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Learner uses course materials to enhance community gatherings

Sep 28, 2021
Elsie Austin cover slide

Course: Anti-Black Racism in the U.S. and Building a Unified Society (Summer 2021)
Faculty Mentor: Carol Mansour

by Nicola Daniels

One of the west coast participants in our course on Anti-Black Racism emailed the Wilmette Institute some information on community projects arising from the course and from continuing study of materials that the National Spiritual Assembly of the Bahá’ís of the US has shared on the topic of racial justice. This community is on the West coast, and consists of about thirty active Bahá’ís. Here are some of the activities they have recently undertaken.

1) A book club to study selected texts on the topic of racial justice.

2) An initiative to regularly include African and African-American music in the devotional portion of 19 day Feasts and other gatherings.

3) A series of slide shows on the lives of some of the early African American Bahá’ís, which are being shared during the consultation portion of 19 day Feasts.

The slide shows were researched and prepared by different community members. An image of one slide from each slide show is shared below. The series features information on Dizzy Gillespie, Dorothy Champ, Elsie Austin, George W. Henderson, Hazel Scott, Louis G. Gregory, Robert Turner, Sadie Oglesby, and Sadie Rebecca Ellis.

According to the participant, these initiatives have led to “deeper conversations on racial justice and a normalizing of the act of talking about race.”

Dizzy Gillespie (1917-1993)
Dorothy Champ (1893-1979)
Elsie Austin (1908-2004)
George W. Henderson (1882-1944)
Hazel Scott (1920-198)
Louis G. Gregory (1874-1951)
Robert Turner (1855/6-1909)
Sadie Oglesby (1881-1956)
Sadie Rebecca Ellis (1892-1974)


Nicola Daniels, MSc

WI Registrar & Student Services Specialist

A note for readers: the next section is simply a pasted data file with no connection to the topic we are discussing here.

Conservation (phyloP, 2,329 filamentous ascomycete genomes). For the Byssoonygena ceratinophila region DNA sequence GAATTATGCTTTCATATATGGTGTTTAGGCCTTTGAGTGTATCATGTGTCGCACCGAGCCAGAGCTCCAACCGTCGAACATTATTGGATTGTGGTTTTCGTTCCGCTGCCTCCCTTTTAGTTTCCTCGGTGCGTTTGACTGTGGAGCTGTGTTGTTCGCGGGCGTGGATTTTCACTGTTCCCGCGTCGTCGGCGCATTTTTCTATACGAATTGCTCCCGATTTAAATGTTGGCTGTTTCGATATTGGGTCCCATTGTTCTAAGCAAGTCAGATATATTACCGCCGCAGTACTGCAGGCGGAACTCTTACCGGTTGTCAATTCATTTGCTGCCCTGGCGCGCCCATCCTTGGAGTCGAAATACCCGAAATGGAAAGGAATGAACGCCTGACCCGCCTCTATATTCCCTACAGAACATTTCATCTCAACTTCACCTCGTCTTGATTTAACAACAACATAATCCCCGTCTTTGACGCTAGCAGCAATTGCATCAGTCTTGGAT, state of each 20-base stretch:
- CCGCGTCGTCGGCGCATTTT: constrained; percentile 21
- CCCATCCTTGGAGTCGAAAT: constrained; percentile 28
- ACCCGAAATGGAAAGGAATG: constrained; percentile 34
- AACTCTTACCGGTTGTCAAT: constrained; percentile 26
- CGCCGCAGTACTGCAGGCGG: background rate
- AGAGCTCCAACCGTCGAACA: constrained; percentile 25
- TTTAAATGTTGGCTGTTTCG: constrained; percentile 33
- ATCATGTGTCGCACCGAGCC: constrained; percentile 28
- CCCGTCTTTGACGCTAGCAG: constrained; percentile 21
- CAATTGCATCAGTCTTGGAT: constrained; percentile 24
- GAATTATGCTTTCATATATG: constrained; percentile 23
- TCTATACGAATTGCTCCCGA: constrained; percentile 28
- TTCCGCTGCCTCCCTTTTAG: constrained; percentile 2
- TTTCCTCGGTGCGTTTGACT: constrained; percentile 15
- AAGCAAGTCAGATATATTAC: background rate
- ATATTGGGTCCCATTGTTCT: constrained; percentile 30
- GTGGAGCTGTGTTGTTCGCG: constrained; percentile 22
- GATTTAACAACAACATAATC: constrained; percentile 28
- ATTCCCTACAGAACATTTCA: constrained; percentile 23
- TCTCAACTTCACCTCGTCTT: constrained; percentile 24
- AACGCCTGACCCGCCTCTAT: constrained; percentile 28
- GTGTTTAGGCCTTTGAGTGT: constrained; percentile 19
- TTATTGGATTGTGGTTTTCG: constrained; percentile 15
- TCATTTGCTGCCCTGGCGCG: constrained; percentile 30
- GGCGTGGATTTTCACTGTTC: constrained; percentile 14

I was born in Kingston, Jamaica. My interest in music, theatre, and the literary arts led me to abandon my academic degrees and a career in the Forensic Sciences, to take up a position with the British Council Caribbean as Arts & Education Officer. I worked for several years as the British Council Manager in my homeland, performing at various times with the Jamaica Musical Theatre Company, the National Chorale, and the Carifolk Singers. A small book of my poetry—Weights and Measures—was published by the Calabash Foundation in 2005, and my poems have garnered awards and been honored by publication in several anthologies. I served (and learned) alongside Jamaica’s first national poet laureate, Professor Mervyn Morris, as a judge for the Cultural Development Commission’s annual poetry competition. In 2008 I migrated to the US to live with my husband, Julian, whom I met on Bahá’í pilgrimage in Israel. My first teaching experience was as a poetry tutor at the Phillip Sherlock Center for the Creative Arts. Later, I participated in one of the first Wilmette Institute Science & Religion courses, and have since served as faculty on that course, and several others. In March 2012, I gave a presentation on World Peace at a Peace Conference hosted by Lander University. This experience inspired me to create a board game called Heart to Heart, featuring short quotations on unifying spiritual themes from 10 of the world’s religions and cultures. The game led to a website, a video channel, firmer friendships, a lot of learning, and a good deal of fun! I have served as a member of the Wilmette Institute Board, and also worked part-time for the Institute as Marketing Coordinator and Course Creation Assistant. I get a thrill from using my creative and (mostly self-taught) computer skills to create instructional materials. In March (2019) I took up a position as the Institute’s first Registrar. I enjoy handbell ringing with the Emerald Bells (finally back together after Covid), and since 2021, making music in my home studio and blogging.See Faculty Bio


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